Engel v. Vitale/Dissent Stewart
MR. JUSTICE STEWART, dissenting.
A local school board in New York has provided that those pupils who wish to do so may join in a brief prayer at the beginning of each school day, acknowledging their dependence upon God and asking His blessing upon them [p445] and upon their parents, their teachers, and their country. The Court today decides that, in permitting this brief nondenominational prayer, the school board has violated the Constitution of the United States. I think this decision is wrong.
The Court does not hold, nor could it, that New York has interfered with the free exercise of anybody's religion. For the state courts have made clear that those who object to reciting the prayer must be entirely free of any compulsion to do so, including any "embarrassments and pressures." Cf. West Virginia State Board of Education v. Barnette, 319 U.S. 624. But the Court says that, in permitting school children to say this simple prayer, the New York authorities have established "an official religion."
With all respect, I think the Court has misapplied a great constitutional principle. I cannot see how an "official religion" is established by letting those who want to say a prayer say it. On the contrary, I think that to deny the wish of these school children to join in reciting this prayer is to deny them the opportunity of sharing in the spiritual heritage of our Nation.
The Court's historical review of the quarrels over the Book of Common Prayer in England throws no light for me on the issue before us in this case. England had then and has now an established church. Equally unenlightening, I think, is the history of the early establishment and later rejection of an official church in our own States. For we deal here not with the establishment of a state church, which would, of course, be constitutionally impermissible, but with whether school children who want to begin their day by joining in prayer must be prohibited from doing so. Moreover, I think that the Court's task, in this as in all areas of constitutional adjudication is not responsibly aided by the uncritical invocation of metaphors like the "wall of separation," a phrase nowhere to [p446] be found in the Constitution. What is relevant to the issue here is not the history of an established church in sixteenth century England or in eighteenth century America, but the history of the religious traditions of our people, reflected in countless practices of the institutions and officials of our government.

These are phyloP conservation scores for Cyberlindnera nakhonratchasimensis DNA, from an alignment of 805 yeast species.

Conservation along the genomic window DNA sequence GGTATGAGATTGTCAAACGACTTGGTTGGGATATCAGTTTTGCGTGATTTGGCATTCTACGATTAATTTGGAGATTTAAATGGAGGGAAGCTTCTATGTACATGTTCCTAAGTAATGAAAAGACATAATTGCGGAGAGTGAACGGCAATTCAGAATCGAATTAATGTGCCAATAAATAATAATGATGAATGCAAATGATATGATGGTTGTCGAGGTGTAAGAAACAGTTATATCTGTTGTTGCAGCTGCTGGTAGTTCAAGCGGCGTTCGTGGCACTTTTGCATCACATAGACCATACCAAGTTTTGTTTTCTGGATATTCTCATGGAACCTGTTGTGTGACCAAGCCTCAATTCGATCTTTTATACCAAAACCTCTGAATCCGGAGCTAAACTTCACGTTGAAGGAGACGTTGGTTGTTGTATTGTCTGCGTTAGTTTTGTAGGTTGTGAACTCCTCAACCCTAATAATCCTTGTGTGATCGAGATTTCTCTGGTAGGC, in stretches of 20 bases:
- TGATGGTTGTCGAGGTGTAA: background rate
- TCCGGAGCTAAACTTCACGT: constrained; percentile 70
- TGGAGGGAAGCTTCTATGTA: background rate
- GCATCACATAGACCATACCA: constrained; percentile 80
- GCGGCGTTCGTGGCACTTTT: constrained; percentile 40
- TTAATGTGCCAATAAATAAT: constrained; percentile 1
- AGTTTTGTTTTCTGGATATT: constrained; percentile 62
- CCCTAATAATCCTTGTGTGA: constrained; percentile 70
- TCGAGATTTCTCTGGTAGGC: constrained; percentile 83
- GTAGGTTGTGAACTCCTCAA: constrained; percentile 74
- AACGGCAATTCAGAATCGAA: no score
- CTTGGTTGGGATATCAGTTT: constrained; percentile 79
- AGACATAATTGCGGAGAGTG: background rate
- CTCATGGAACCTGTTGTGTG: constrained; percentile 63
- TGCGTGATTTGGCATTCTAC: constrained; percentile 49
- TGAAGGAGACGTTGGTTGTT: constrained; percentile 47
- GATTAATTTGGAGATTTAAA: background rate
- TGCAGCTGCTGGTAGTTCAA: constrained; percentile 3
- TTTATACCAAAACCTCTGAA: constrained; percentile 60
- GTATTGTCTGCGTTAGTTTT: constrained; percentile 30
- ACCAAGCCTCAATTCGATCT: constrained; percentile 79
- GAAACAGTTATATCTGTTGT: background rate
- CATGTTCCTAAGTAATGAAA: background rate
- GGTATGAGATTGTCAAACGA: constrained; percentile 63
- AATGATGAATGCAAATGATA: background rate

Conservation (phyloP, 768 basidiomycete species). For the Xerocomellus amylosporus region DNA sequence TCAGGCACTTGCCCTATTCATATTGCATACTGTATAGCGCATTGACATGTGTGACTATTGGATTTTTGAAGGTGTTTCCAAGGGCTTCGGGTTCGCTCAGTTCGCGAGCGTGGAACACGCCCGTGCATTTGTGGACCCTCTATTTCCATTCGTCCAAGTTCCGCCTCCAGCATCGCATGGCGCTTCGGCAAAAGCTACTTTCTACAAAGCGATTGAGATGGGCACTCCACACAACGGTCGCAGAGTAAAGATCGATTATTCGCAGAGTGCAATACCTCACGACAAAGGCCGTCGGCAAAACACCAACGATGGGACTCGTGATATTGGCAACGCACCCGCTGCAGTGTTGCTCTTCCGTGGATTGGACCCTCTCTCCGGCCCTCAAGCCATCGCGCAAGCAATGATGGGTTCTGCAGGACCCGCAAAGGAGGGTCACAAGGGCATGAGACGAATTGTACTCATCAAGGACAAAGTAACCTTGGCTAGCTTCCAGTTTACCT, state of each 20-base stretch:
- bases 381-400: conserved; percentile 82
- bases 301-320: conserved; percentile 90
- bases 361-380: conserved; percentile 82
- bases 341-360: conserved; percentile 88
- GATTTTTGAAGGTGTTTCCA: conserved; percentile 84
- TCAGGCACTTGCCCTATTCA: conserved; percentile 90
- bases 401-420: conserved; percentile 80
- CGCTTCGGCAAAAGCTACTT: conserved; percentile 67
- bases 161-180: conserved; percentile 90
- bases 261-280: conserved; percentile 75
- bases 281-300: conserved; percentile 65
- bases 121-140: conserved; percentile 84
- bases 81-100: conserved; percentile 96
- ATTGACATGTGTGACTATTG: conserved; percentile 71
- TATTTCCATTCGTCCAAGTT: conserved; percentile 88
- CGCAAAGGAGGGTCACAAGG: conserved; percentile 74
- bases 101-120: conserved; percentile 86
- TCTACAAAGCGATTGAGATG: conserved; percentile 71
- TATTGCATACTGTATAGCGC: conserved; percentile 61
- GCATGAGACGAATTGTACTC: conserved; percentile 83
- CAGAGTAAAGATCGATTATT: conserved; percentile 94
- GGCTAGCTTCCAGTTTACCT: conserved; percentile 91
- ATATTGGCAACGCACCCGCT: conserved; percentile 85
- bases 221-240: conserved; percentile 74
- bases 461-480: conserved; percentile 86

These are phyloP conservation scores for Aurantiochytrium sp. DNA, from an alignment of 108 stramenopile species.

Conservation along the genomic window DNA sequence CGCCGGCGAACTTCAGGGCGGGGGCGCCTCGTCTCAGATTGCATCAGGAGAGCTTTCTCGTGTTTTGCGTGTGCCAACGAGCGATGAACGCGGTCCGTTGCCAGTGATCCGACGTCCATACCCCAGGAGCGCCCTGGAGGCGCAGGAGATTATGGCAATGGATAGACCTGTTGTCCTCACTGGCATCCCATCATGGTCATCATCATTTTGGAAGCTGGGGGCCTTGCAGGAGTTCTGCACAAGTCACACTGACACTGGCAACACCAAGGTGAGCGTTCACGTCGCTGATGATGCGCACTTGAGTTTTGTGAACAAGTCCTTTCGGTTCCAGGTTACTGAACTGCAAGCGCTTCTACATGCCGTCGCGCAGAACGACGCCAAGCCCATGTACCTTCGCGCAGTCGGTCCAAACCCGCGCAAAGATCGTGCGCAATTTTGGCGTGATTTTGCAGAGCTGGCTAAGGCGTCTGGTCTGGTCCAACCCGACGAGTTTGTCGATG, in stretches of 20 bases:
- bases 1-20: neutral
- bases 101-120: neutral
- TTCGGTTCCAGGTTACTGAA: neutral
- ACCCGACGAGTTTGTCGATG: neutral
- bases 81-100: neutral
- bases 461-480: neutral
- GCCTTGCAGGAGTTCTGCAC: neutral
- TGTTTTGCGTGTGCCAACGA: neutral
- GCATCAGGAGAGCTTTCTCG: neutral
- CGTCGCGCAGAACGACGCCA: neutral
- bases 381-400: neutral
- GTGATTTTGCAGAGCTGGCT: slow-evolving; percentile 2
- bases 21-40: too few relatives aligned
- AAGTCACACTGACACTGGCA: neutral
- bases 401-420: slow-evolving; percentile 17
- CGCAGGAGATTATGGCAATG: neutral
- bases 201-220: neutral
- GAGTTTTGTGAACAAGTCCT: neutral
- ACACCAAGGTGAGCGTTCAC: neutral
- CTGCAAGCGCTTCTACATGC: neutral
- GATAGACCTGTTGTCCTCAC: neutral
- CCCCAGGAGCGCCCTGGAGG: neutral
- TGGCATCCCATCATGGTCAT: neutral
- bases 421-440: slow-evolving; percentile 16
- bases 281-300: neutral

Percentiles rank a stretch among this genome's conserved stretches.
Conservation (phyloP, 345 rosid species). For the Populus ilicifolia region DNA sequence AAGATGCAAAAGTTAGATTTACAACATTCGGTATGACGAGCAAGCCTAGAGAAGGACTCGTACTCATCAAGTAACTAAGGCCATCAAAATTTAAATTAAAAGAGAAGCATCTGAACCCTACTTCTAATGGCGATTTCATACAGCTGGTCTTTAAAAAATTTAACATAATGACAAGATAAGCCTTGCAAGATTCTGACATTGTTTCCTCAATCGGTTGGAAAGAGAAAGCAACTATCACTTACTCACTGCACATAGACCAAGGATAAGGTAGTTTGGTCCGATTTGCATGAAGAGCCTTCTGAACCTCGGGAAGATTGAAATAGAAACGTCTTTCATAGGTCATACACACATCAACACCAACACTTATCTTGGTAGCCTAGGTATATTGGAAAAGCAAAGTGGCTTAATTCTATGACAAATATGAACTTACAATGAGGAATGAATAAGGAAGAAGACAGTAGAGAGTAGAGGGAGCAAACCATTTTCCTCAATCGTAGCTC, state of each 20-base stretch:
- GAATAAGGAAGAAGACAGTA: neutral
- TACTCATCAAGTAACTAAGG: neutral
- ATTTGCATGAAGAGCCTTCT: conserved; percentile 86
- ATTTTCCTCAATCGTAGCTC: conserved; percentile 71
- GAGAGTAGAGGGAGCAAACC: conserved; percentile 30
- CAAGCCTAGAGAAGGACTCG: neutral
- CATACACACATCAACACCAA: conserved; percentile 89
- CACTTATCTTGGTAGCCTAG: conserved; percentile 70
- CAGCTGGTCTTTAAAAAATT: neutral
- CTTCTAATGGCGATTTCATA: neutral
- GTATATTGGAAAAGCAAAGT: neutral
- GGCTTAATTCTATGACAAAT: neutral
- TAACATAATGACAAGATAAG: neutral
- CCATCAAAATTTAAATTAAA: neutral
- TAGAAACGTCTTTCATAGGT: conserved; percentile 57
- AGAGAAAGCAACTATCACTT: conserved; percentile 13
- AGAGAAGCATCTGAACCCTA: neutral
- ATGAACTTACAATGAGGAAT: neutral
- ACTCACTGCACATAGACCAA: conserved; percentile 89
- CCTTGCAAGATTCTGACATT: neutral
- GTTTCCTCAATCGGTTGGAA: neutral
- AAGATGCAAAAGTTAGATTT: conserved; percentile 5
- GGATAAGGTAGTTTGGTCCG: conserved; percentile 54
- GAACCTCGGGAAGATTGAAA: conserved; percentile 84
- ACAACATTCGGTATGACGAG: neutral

At the opening of each day's Session of this Court we stand, while one of our officials invokes the protection of God. Since the days of John Marshall, our Crier has said, "God save the United States and this Honorable Court."  Both the Senate and the House of Representatives open their daily Sessions with prayer.  Each of our Presidents, from George Washington to John F. Kennedy, has, upon assuming his Office, asked the protection and help of God.  [p449]